Luis Suarez had his penalty saved in Uruguay's Copa America quarterfinal shootout loss to Peru.

Would underdogs be bolder if they knew they had to face another half-hour of being battered instead of the relative coin flip of a penalty shootout? (Yes, I know shootouts aren't quite a lottery. You can practice penalty kicks, and there is technical ability involved, as well as mental fortitude. The problem is that it's a substantially different skill set from what is needed to win matches. It's like having a boxing match end in a draw and then choosing the winner based on who can bench press more weight.)

Possibly, though the reasons games are so tight in the Copa America knockout stage run far deeper than the format. Even with VAR, there's a greater physicality than in European football. There's a greater aversion to risk, possibly because many teams (Brazil, Argentina, Colombia and Uruguay are possible exceptions) simply aren't that deep, and they'll have world-class talents alongside guys who play in lower divisions or lesser leagues, which often leads managers to be conservative and avoid situations in which players have to defend one-on-one, which is what can happen when you press aggressively and the opposition breaks through.

Most of all, there's far greater knowledge of the opposition (and better chemistry than you usually get in international football), simply because -- between Copa Americas, World Cup qualifying and the fact that CONMEBOL has only 10 teams -- these sides face one another so often.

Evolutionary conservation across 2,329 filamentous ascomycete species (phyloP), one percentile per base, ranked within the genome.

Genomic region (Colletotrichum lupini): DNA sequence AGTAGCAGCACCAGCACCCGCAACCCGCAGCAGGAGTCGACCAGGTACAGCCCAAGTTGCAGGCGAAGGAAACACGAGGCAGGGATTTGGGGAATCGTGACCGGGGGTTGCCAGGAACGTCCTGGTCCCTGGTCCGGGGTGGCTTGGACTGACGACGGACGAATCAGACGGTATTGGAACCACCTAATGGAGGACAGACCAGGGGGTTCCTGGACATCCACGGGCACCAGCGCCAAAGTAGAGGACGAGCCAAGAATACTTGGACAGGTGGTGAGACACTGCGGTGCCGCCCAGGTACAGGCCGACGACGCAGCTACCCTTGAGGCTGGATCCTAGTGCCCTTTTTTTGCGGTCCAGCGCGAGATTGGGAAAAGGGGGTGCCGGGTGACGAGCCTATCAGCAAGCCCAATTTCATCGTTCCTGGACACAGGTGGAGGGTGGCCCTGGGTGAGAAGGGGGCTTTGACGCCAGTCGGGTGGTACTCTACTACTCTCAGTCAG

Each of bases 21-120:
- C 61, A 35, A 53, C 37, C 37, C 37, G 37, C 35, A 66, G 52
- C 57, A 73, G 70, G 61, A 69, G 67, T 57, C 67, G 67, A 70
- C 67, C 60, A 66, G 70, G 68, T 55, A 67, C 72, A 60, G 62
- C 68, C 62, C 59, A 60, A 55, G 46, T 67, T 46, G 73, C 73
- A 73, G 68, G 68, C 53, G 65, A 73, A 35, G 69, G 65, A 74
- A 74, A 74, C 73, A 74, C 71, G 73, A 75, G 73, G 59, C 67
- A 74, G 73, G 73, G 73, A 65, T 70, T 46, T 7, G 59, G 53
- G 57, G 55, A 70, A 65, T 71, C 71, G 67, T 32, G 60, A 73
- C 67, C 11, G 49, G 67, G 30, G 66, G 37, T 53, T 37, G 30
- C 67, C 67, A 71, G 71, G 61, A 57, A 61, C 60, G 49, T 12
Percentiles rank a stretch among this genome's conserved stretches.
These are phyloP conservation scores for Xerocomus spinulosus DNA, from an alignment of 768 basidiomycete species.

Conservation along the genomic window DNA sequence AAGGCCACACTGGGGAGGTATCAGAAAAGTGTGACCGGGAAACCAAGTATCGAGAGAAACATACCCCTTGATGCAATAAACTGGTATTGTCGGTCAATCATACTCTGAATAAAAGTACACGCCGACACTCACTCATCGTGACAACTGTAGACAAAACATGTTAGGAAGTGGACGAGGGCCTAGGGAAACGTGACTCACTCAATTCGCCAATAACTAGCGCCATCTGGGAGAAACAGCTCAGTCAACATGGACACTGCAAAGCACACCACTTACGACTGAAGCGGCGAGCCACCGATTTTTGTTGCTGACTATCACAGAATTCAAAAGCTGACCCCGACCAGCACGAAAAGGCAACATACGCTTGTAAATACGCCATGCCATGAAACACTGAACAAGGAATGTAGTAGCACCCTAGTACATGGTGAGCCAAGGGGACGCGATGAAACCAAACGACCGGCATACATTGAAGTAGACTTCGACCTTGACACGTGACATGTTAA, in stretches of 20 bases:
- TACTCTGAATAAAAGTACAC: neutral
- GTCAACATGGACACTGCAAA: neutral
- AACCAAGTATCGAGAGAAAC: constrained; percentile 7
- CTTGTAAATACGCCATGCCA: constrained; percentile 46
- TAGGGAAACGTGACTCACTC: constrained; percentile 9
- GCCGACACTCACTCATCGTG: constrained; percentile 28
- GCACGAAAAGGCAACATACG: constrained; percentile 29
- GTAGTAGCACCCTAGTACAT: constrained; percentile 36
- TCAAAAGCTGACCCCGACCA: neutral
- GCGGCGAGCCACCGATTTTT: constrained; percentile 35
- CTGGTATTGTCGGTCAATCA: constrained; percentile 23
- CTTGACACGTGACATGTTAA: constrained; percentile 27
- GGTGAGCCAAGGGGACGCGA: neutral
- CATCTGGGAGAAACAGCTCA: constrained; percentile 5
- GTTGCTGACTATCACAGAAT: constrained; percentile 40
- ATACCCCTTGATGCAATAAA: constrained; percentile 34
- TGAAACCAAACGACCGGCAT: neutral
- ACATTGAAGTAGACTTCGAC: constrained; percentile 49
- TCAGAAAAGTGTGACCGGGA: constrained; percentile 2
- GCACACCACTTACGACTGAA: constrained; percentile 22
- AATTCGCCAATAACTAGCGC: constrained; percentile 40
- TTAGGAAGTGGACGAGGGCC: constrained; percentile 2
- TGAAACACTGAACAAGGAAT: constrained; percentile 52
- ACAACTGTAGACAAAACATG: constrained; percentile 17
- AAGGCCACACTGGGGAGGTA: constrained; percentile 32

When Argentina square off against Brazil on Tuesday in Belo Horizonte, it will be the fifth time they've faced each other in the past four years. But at least there's turnover in those teams because they have plenty of depth (and because Argentina have been all over the place with squad selection). Scroll through five-year-old lineups of, say, Chile (who had five starters with at least 100 caps against Colombia) and Uruguay (who had four against Peru), and you'll see many of the names who are there today.

All of this familiarity leads to rivalries and pressure and mind games and the sort of conservatism that crops up when the stakes are so high -- and when it's about the fact that you've survived, not how you did it.

Oscar Tabarez, the legendary Uruguayan coach, was asked how he felt about the fact that Peru knocked his team out, despite mustering just three shots (none of them on target). He seemed almost nonplussed at the question.

"Sure, we created more chances and had better opportunities, but they won," the man they call El Maestro said. "They slowed the game down whenever they could, they sat deep, they played for penalties and were better at penalties than we were.

"There's nothing wrong with that. You just have to accept it. Goodness knows, we've done the same many times ourselves."

The more you think about it, the more it's clear: Peru would have played the same way if the penalties came after 90 minutes or 120 minutes or 240 minutes. The Copa America is about survival -- by any means necessary.